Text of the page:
Cardinal Sins? Conspicuous Consumption, Cardinal Status and Inequality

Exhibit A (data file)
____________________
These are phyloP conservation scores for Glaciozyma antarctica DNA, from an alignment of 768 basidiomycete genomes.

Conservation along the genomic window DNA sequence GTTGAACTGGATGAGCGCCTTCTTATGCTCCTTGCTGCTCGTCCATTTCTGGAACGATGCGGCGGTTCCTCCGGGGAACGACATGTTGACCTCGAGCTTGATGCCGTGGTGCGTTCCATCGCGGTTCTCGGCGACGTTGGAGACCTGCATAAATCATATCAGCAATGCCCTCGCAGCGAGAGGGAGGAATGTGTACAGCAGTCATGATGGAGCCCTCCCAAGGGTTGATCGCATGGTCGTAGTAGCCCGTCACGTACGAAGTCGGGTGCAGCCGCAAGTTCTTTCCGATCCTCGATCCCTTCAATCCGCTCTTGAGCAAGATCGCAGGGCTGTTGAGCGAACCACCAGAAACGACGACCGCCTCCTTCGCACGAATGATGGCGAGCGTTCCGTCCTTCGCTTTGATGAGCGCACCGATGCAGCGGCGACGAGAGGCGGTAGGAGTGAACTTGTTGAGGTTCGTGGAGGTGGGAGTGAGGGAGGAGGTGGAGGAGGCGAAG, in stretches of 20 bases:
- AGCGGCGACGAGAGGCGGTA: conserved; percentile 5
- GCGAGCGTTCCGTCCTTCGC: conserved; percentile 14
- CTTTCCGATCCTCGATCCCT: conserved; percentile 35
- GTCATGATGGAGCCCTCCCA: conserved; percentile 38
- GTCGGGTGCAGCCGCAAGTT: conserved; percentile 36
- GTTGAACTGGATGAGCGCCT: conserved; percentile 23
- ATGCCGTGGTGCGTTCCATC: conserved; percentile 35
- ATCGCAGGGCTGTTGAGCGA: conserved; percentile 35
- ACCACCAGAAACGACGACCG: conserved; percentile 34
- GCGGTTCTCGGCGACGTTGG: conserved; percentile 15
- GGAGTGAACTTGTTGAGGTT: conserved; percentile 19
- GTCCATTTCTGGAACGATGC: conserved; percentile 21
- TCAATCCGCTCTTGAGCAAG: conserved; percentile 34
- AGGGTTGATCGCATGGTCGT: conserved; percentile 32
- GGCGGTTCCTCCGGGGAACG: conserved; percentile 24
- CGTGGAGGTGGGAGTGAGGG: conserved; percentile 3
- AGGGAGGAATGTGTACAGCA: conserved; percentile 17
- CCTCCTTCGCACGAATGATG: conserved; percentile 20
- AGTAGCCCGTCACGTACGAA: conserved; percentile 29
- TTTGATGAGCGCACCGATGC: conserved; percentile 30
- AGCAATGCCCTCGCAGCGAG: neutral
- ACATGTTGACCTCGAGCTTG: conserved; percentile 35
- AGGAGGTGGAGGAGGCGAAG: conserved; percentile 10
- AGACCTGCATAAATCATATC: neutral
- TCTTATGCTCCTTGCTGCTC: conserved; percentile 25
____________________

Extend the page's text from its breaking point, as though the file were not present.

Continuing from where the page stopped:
This paper analyses the game of status where a large population of individuals with differing incomes have cardinal concerns over relative deprivation in terms of conspicuous consumption. Special cases include inequity aversion and social loss aversion, where negative comparisons are more important than positive, and “keeping up with the Joneses” preferences where individuals compare their consumption with the mean consumption of others. The Nash equilibrium of the resulting large population asymmetric game is inefficient. When preferences are rivalrous, the utilitarian optimal consumption schedule makes all better off, but under inequity aversion makes the rich worse off. Increases in inequality can increase consumption for most and make most worse off.